Many homeowners’ insurance policies may be “woefully insufficient” due to a recent spike in Utah home values.
While home sellers may be having a heyday in the current real estate market, people staying put may be taking on more risk than they realize from leaving their homeowners insurance policy at the same level it was when they first bought their home.
In the last five years, according to Zillow, the average value of a single-family home in Utah has gone from $286,000 (November 2015) to a whopping $487,000 (May 2021). We’ve had discussions with many of our clients about whether it makes the most sense for them to sell their homes, and how these skyrocketing prices can cause their home to be underinsured.
While many homeowners’ insurance carriers will adjust the value of a policy incrementally each year to account for inflation, Rusti Ferris, an insurance broker at Choice Plus Insurance, says that this automatic adjustment won’t be nearly enough for Utah’s market today.
“The inflation adjustment is pretty standard at 4 percent per year, so where we’ve seen around 20 percent growth in just the last year, it’s not going to come close to matching the increase in cost to rebuild the home.”
Many homeowners mistakenly assume that the cost to rebuild the home will be the same as the market value of the home. While it is often in the same ballpark, it can actually be much more or less expensive to rebuild the home than it would sell for on the open market.
There are a number of reasons for this, but one of the most common is that the market value reflects the age of the home, while the cost to rebuild is an estimation of what it would cost to replace a home with the same square footage and number of beds and baths but using modern standards, modern building codes, and at today’s prices for materials like lumber and concrete.
In just about any market, a brand-new version of something is going to be more expensive than one that is decades old. Housing is no different.
Just how drastic can the difference be? After their home burned down four years ago, our clients Glen and Genette Biddulph found out.
The Biddulphs had spent five years doing massive remodels and renovations. To their credit, each time they completed a new project, they reached out to their insurance agent to see if they needed to update their homeowners policy to cover the additions. They also reached out when they purchased something expensive like jewelry or art, and each time, the agent said no, and that their current policy would be enough.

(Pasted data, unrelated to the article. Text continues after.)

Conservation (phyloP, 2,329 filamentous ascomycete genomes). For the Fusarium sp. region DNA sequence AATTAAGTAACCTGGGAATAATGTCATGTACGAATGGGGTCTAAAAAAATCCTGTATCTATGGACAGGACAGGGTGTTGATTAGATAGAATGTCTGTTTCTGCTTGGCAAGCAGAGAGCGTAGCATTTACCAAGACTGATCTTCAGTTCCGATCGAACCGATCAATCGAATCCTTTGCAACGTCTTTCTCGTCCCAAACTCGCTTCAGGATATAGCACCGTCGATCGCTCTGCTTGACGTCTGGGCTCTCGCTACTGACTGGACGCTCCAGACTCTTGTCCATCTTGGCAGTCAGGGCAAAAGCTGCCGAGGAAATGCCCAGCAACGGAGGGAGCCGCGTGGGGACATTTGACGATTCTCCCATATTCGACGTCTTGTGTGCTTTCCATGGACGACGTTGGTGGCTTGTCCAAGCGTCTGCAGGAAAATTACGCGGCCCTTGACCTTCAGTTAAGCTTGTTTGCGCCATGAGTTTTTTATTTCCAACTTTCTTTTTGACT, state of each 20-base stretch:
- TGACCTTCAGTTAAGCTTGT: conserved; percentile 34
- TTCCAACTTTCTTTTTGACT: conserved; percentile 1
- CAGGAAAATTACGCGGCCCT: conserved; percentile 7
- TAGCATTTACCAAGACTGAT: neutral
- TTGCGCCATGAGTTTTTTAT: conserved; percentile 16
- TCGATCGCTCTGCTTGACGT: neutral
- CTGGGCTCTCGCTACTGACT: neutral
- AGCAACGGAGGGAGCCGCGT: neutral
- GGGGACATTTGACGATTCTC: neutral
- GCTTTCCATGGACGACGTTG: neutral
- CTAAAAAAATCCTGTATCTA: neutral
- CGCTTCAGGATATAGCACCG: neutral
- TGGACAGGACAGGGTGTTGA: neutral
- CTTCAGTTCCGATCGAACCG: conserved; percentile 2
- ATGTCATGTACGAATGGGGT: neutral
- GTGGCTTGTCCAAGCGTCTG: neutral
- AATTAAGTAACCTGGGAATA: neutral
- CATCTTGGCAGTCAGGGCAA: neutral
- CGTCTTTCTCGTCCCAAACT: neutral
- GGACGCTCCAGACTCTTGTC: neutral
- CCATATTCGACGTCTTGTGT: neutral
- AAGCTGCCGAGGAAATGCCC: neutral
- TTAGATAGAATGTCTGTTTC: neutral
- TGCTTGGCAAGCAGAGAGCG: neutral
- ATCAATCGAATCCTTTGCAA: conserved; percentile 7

“We had the same agent for 34 years, and we trusted him. We thought, ‘Well, he’s the expert so if he says we’re good, then I guess we’re good’.”
Unfortunately, after five years of massive improvements to the property, along with the natural upswing of the market, the actual cost to rebuild the home was much, much more than the policy covered.
It was then that a wildfire came down the mountain and burned their home. The Biddulphs spent three years, countless hours, blood, sweat, and tears fighting alongside their attorney against the insurance company, but in the end were still only able to recoup about 40 percent of the cost to rebuild their home.
“Fighting the insurance company was a nightmare. We had been paying our premiums and did everything we were supposed to do, but we put our trust in the wrong agent, and even after years of fighting, we only ended up with about 40 percent of the cost to replace the home and our belongings. But our neighbors who didn’t fight with the insurance company only got about a fourth of their cost to replace.”
As financial planners, we do not sell insurance policies, but we have seen firsthand how being underinsured can derail so much of what a client has been working toward. Since hearing the Biddulphs’ story, we’ve begun emphasizing insurance in our financial plans even more than we did before, and helping our clients understand the need to get the agent to come look at any improvements they make to their homes.
What many of our clients don’t know is that they can get a policy with a “replacement cost” endorsement, that adds a certain amount (usually 25, 50, or even 100 percent) on top of the base policy in case the cost to replace the home exceeds the insured amount. This rider can be a good layer of protection in case you forget to update your homeowners policy, but it won’t replace evaluating your policy every so often and increasing the coverage when needed.
It also won’t replace working with the right professionals, be they insurance agents, financial planners, or attorneys; the Biddulphs’ policy included a replacement cost endorsement.
If you would like to have one of our professionals review your insurance policies and point out any gaps in your coverage, we are more than happy to help.